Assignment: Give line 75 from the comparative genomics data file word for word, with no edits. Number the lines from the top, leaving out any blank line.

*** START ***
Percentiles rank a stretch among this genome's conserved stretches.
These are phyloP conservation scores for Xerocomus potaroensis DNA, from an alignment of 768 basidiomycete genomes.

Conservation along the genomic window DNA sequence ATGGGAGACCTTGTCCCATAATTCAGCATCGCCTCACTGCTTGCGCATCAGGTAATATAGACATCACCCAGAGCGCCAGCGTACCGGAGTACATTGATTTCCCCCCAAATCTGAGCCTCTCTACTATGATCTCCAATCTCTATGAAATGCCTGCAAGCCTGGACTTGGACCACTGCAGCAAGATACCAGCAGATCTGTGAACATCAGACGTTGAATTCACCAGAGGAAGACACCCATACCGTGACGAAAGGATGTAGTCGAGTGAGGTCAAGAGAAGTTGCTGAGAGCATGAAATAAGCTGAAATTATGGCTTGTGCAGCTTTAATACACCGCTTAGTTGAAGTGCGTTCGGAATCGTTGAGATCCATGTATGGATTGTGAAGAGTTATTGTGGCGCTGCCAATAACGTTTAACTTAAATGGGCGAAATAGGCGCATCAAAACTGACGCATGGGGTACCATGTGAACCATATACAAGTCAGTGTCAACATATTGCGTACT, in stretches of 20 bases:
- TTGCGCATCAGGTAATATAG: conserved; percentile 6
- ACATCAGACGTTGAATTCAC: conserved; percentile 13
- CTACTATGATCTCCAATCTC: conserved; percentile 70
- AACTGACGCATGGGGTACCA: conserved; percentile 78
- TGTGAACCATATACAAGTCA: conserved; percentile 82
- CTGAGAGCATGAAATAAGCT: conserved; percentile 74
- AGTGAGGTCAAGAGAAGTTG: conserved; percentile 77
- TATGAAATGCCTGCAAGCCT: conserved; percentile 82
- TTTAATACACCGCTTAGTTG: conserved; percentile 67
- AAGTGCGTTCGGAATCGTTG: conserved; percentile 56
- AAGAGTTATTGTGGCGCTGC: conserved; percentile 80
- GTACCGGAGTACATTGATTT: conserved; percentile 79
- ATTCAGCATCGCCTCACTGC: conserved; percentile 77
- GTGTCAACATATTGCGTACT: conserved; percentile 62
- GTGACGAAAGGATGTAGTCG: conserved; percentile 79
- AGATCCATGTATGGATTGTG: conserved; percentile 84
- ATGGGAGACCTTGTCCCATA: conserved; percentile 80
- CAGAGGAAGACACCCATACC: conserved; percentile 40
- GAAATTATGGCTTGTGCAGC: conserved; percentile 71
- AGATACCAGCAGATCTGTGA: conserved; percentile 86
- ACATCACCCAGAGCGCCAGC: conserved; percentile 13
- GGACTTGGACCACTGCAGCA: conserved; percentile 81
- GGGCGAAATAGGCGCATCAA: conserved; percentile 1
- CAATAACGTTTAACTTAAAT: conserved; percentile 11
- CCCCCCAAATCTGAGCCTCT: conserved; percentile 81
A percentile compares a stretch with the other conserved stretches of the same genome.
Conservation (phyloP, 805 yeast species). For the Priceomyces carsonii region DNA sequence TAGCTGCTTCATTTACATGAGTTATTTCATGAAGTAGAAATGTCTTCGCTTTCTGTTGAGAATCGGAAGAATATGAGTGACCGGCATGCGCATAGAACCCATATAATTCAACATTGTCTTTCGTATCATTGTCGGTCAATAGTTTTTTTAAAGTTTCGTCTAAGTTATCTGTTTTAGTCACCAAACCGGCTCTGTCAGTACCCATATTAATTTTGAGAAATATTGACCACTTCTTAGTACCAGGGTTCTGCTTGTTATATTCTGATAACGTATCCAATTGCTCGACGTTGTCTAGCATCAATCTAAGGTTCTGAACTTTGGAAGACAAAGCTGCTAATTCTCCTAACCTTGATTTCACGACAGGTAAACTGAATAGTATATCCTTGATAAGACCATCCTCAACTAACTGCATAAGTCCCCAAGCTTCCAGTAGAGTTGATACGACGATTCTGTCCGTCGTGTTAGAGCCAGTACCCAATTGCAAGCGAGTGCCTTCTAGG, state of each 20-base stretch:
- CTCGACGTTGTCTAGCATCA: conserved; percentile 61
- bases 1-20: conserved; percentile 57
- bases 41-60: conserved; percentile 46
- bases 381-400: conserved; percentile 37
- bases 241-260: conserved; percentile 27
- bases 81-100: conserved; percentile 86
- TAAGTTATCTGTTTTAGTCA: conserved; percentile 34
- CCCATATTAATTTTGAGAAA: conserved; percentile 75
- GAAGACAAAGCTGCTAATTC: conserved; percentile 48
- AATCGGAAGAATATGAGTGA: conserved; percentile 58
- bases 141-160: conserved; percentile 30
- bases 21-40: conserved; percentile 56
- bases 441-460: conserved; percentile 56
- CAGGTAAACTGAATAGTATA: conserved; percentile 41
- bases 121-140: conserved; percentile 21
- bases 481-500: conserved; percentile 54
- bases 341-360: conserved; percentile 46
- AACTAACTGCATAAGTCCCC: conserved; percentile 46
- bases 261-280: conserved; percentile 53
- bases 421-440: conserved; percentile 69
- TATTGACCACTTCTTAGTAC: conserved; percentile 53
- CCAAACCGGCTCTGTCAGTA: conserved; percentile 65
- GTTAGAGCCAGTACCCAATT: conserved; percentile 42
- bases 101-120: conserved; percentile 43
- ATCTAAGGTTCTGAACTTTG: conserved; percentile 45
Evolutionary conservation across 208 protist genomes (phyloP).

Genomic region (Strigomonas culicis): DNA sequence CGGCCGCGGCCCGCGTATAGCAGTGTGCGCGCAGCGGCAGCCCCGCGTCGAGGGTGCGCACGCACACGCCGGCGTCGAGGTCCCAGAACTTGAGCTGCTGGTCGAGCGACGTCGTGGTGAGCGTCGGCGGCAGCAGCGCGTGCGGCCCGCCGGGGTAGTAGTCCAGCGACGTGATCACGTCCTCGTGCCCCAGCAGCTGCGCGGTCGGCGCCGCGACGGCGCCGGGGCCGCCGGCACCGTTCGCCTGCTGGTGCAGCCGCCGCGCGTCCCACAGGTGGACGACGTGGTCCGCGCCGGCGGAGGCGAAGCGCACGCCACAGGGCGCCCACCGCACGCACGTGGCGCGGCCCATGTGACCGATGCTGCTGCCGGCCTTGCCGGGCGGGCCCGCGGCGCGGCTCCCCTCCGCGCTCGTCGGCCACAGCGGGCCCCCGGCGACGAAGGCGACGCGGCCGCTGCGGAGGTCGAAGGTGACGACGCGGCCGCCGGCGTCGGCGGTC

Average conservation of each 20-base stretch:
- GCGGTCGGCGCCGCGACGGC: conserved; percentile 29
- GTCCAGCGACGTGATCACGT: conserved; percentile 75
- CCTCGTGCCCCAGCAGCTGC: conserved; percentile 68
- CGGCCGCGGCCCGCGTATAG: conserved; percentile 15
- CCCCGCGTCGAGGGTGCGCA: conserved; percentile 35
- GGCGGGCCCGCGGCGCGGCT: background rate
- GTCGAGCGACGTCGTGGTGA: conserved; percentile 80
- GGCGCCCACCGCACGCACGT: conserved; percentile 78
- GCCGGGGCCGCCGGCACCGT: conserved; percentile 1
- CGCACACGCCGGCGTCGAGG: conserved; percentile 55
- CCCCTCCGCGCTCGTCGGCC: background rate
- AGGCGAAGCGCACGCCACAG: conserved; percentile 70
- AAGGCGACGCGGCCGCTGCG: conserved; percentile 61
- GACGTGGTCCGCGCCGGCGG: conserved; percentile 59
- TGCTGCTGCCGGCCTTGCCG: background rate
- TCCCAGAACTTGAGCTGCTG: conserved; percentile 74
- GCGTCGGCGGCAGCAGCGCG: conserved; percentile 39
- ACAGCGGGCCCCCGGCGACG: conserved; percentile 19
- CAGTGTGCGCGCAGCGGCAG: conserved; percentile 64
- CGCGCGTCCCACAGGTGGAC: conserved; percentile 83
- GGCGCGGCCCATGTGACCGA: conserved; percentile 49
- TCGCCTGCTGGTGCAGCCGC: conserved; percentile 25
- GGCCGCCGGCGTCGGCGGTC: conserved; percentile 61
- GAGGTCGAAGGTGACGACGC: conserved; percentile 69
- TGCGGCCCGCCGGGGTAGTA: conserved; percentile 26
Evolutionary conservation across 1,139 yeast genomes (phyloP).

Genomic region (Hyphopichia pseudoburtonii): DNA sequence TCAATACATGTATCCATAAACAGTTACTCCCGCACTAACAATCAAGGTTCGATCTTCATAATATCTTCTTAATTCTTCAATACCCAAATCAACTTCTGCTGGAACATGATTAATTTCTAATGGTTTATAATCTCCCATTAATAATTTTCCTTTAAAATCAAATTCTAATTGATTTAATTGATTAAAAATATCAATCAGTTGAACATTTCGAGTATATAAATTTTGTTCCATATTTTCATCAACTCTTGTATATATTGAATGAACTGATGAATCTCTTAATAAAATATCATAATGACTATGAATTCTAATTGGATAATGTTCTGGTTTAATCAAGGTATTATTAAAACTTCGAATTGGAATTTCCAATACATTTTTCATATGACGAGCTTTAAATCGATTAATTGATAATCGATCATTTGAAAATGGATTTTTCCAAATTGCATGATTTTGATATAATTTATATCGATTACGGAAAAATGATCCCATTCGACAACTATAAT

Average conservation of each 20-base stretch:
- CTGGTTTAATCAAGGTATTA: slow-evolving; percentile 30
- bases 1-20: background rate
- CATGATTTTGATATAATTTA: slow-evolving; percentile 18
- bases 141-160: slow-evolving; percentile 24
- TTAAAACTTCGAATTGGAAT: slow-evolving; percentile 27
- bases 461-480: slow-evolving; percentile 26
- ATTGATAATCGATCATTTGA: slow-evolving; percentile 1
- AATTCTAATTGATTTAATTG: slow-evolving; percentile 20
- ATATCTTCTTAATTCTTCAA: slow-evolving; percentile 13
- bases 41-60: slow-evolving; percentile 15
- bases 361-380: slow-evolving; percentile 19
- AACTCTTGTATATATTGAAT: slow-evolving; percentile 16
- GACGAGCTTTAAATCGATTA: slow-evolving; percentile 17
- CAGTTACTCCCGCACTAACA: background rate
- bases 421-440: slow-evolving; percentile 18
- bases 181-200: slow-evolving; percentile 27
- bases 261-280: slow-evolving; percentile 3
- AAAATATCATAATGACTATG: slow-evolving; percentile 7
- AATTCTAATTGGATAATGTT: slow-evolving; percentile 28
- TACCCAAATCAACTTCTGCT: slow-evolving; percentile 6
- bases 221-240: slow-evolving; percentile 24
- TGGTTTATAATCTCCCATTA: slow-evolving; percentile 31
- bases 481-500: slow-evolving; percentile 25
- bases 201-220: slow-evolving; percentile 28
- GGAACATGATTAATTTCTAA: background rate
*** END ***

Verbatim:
- GCGTCGGCGGCAGCAGCGCG: conserved; percentile 39